Use the CSS font-size property to determine the size of your text.

.container {
    font-size: 33px;

This property takes several types of values:

  • Keywords (absolute-size and relative-size keywords),
  • Length (such as pixels (px) and em units), and
  • Percentages.
.container {
    font-size: xx-large;

The question is: which type of value should you choose and why?

That’s the question this article tackles. It’ll show you how to use the font-size property and the differences between its many values. So the next time you need to change the font size of your text, you’ll know which value to reach for.

Keyword Values

There are two types of keyword values you can use with font size: absolute-size and relative-size keywords. Let’s start with absolute.

Absolute-Size Keywords

The code below uses the absolute-size keyword small to size the HTML text.

.childElement {
    font-size: small;

There are more absolute-size keyword options to choose from:

  • xx-small
  • x-small
  • small
  • medium
  • large
  • x-large
  • xx-large
  • xxx-large

The value of an absolute-size keyword is determined by the browser’s default font size. Typically, that size is medium.

Relative-Size Keywords

Relative-size keywords are another keyword option to consider. You have two to choose from: smaller and larger.

.parentElement {
    font-size: smaller;

The font size of an element with a relative-size keyword is relative—larger or smaller—to its parent’s font size.

Put another way, the font size of the parent element affects the font size of the child element, as you can see below.

In this example, the relative-size keyword smaller is applied to the child element, and the absolute-size value large is applied to the parent element.

Length Values

font-size accepts several different length values. We’ll explore three of them: pixels (px) and em and rem units. Despite your selection, the length value you use must be positive.

.parentElement {
    font-size: 60px;


Pixels are an absolute length unit. That means, they're not affected by other elements, like the parent element, or the window size.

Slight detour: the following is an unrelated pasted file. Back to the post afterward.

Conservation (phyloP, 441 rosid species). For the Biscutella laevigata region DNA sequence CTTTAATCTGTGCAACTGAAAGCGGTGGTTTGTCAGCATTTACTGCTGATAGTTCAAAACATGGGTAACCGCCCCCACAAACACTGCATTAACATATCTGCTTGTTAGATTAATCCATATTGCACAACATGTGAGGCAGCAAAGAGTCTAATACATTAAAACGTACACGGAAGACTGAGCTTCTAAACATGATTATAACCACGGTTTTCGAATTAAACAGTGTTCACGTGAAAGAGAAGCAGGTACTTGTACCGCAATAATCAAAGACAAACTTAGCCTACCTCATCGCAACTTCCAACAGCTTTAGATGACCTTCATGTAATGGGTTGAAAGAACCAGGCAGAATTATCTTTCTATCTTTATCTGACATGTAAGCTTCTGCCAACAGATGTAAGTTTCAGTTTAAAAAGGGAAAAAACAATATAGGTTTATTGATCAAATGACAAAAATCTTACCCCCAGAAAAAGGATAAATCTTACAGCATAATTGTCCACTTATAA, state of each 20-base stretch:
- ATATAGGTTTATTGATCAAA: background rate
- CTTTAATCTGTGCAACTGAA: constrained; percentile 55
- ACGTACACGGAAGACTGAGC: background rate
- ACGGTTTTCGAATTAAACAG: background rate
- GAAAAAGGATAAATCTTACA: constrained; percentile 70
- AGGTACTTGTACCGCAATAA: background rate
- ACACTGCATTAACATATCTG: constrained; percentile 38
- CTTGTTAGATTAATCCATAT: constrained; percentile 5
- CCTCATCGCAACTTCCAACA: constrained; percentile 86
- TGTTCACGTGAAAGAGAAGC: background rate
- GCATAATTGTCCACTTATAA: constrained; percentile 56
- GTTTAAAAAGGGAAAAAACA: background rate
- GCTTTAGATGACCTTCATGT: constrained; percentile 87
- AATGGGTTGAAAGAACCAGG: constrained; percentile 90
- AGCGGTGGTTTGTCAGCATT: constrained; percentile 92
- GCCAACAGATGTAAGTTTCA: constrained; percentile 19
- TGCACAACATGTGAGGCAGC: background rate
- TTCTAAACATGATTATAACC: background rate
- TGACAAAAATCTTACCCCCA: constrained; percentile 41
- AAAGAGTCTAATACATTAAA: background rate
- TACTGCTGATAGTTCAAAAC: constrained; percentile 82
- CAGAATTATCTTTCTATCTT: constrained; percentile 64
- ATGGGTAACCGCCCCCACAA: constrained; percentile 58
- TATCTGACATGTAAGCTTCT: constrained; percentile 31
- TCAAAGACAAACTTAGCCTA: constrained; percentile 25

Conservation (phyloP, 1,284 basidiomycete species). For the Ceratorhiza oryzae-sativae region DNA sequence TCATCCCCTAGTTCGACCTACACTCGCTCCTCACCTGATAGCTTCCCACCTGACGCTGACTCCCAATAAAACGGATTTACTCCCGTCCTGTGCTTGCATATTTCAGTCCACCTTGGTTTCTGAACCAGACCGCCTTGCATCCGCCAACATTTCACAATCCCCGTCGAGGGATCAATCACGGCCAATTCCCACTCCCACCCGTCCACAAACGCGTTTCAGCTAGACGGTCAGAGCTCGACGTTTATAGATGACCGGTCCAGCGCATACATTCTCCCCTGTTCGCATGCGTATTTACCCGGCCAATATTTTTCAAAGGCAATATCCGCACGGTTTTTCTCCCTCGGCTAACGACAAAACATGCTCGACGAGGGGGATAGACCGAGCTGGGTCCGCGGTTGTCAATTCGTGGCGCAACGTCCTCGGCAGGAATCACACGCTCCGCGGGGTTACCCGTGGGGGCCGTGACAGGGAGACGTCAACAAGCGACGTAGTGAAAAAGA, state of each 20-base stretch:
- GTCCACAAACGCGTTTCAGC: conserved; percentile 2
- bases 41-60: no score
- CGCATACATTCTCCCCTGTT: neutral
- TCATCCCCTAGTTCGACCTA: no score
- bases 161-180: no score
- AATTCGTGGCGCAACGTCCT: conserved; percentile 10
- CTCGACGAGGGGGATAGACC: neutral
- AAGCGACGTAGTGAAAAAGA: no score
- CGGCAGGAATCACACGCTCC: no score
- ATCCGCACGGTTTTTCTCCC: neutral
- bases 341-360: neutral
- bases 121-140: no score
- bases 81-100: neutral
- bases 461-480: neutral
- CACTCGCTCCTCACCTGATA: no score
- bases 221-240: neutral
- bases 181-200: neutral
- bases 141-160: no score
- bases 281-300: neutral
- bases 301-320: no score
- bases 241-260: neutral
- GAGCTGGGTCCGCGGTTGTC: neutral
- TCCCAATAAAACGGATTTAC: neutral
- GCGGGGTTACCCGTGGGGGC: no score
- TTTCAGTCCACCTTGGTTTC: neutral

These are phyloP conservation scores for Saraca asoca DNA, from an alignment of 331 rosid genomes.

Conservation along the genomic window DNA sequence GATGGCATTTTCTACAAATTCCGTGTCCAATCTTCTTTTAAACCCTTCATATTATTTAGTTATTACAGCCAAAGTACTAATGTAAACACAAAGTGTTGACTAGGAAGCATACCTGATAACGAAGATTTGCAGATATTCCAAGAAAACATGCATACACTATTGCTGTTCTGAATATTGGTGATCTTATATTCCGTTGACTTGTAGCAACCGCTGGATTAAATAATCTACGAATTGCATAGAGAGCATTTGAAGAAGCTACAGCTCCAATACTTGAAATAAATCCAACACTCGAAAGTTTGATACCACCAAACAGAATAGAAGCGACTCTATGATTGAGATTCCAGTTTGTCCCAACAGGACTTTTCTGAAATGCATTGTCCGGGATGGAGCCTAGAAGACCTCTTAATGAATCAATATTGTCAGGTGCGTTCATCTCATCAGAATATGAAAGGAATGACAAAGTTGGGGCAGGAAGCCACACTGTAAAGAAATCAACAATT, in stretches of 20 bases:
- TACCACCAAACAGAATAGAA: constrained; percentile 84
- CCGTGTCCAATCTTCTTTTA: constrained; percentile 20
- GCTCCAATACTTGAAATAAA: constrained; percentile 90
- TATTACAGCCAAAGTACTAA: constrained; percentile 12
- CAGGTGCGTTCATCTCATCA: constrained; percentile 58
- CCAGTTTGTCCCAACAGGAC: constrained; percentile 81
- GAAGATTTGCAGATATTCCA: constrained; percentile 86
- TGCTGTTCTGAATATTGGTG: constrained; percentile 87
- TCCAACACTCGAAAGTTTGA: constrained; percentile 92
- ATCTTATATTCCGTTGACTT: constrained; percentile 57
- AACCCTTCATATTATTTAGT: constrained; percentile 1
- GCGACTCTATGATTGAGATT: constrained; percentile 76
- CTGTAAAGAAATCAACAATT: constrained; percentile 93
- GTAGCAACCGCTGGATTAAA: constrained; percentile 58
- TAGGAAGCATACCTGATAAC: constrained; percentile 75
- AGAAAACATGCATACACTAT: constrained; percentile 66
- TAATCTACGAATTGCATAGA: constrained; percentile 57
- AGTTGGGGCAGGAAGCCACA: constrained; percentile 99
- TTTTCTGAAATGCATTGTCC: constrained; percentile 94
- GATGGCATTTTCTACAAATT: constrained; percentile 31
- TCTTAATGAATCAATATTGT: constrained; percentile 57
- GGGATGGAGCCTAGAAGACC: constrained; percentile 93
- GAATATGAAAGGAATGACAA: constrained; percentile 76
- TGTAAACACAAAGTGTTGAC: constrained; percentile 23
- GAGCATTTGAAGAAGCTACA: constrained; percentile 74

As a result, pixels are precise: you define the exact number of pixels you need on an element and that’s typically what you get. However, there may be slight differences between browsers.

Notice that the child elements use pixels and have the same font size in the code sample above.


While you can think of pixels as fixed, think of em values as variable.

That’s because em values are a relative length unit. The font size of an element that uses an em value is relative to the font size of its parent.  

However, say you haven’t set a font size for the parent element. Nor have you set one elsewhere higher up in the DOM. In this case, the em value is calculated using the browser’s default (often 16px).

Let’s make this idea concrete.

Say the parent element is set to 30px and the child element is set to 2em. Then, the child element’s rendered font size is 60px (2 x 30px = 60px). You can see this scenario in the code below.

em values can be problematic due to their compounding effect, which is demonstrated in the following example.

When you have multiple elements that use em values nested within each other, the font size values compound: they get larger and larger. This is the compounding effect in action.


Enter rem values, which were created to deal with the compounding problem of ems.

Recall that em values are relative to the parent element. In contrast, rem values are relative to the font size of the root (html) element.  

This means you can apply a rem value to an element, and it won’t be affected by the parent’s font size. This evades the compounding effect we experienced above.

This example uses the font-size property with a rem value.

Here's a key point from the above example: the font size of the parent element does not affect the font size of the child elements.


Percentages offer yet one more way to set the font size relative to the parent element’s font size.

The element with the percentage refers to its parent element to determine its font size. The percentage value must be positive.

Here’s an example.

As you can see, when it comes to font size you’ve got plenty of options to fit your needs.

I write about learning to program, and the best ways to go about it on I also tweet about programming, learning, and productivity: @amymhaddad.